Thursday, 8 August 2013

The price of your broadband (1)

There is a review underway on how telecommunications are regulated in New Zealand. By coincidence, it's something I know a bit about, having been involved in all the key initial regulatory decisions under the first two Telecommunications Commissioners, Douglas Webb and Ross Patterson.

A regulatory review may sound like an arcane economic topic, but it's a big deal in practice. What you pay for your current broadband (if like many people you get an 'ADSL' service through a fixed line across the copper wires to your home) and what you might pay for the snazzy new fibre network ('Ultra Fast Broadband') that's being rolled out across the country, are both in play. So are issues like forcibly turning off the copper-based service you are currently using, whether you'd like to keep subscribing to it or not.

And there's a bunch of other issues, too. Who should set those prices, anyway, and why is the government involved? And should the government be involved at all, since it has a big commercial investment in this new fibre network, and could be conflicted between seeing a decent commercial return on its investment (higher broadband prices) and good outcomes for consumers (sustainably low prices)?

In the next few posts I'm going to be looking at these issues. But as it's pretty much impossible for people who haven't been steeped in this stuff to understand the issues at play here without some some background info, I'm going to ease into it by giving some context.

The first thing people need to appreciate is that, if you're looking for a good outcome for consumers, the very best option is to have a range of competing suppliers deploying their own infrastructure and jostling for your business. There can be second-best outcomes, but the first best is a telecoms market that's just like the music market or the corner vegetable shop - lots of suppliers willing and able to give you the choice you're looking for. In thinking about the issues in play here, one important yardstick or touchstone has to be, is my choice expanding or contracting?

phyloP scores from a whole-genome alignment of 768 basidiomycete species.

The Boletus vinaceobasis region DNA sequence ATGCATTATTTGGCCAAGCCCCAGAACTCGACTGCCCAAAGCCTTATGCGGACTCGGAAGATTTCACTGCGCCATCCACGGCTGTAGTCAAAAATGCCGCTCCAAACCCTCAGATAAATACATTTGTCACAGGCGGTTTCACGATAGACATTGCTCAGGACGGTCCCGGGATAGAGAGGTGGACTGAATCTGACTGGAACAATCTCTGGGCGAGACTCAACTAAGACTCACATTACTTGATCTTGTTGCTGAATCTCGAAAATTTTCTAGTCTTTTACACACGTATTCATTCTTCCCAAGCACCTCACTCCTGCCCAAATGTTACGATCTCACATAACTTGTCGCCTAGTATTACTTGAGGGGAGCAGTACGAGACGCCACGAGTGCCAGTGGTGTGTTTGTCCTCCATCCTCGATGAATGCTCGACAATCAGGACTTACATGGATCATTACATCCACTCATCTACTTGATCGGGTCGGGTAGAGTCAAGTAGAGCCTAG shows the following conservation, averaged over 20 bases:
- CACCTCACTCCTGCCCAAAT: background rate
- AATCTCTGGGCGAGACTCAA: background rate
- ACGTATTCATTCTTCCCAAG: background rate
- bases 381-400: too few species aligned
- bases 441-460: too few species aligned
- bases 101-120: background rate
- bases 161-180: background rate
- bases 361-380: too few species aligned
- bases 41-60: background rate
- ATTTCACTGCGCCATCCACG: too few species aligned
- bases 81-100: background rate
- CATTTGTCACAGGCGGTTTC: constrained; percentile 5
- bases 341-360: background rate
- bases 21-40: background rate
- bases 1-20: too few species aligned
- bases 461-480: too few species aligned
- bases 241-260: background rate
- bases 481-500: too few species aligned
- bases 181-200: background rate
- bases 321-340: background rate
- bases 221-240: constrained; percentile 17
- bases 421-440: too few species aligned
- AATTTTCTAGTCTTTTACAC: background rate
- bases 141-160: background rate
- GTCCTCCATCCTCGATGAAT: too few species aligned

You might think this is a free-market ideologue speaking, but you don't have to take my word for it. Let me show you exactly how this plays out.

If you've felt that your mobile bill isn't as expensive as it used to be (if you're on account) or you're getting more value when you top up (on prepay), you're right.

Here's what's been happening to mobile calling prices.


And the reason would be?

"The entry of a third participant [2degrees, in 2009-10] has helped to significantly reduce mobile pricing in New Zealand, particularly in the prepay market, which makes up about two thirds of the mobile users in New Zealand", which comes from p41 of the discussion document that was put out as part of this policy review, and which in turn quoted the Commerce Commission's review of the state of the telco markets in 2012.

It wasn't completely the effect of a new competitor: there was also some regulation which cut the price mobile companies could charge for delivering a call to a customer on their network, and in which (ahem) I played a modest part. But research shows that of the overall price fall, 78% was due to the arrival of a new competitor, 13% due to regulation, and 9% due to proactive price cuts by incumbents to avoid further regulation.

All right, I made that up. But there's no denying that by far the biggest influence was the actual deployment of new infrastructure, as opposed to the mere threat of it. 'Contestability' (the idea that if I push my luck with excessive prices, I'll invite new entrants) may not have cut much ice with the then incumbents, especially as 2degrees had spent years froo-frooing around, before finally getting on with it. When it actually rolled out its gear, the landscape changed, and much for the better from a consumer's point of view.

And in passing, since there are still far too many people who think competition benefits the better off rather than Joe and Joan Bloggs, notice that comment about the benefits being particularly felt in the prepay market - that's the lower-spending, less well off end of the market.

Now, you might be thinking, none of this hits home to me. If you don't make many voice calls, and increasingly people aren't (mobile voice call minutes have been going down both in New Zealand and elsewhere), you might feel, so what? 

The 'so what' is that the benefits of choice from a new player taking the field are turning up in the alternatives to voice calls (data, texts) as well.

The discussion paper again (p42): "Mobile operators are continuing to try to encourage more voice use by providing larger buckets of ‘free’ minutes in competitively priced bundles, resulting in increased choice and value for money for end-users. For example, a new development in the prepay market in 2012 was the introduction of the $19 monthly prepay bundle by 2degrees, bundling a large amount of texts with a relatively generous amount of minutes and data".

First thought to bank - wherever we go next with the regulatory regime for telecoms, it ought to put significant weight on the incentives for new entry and effective competition.

No comments:

Post a Comment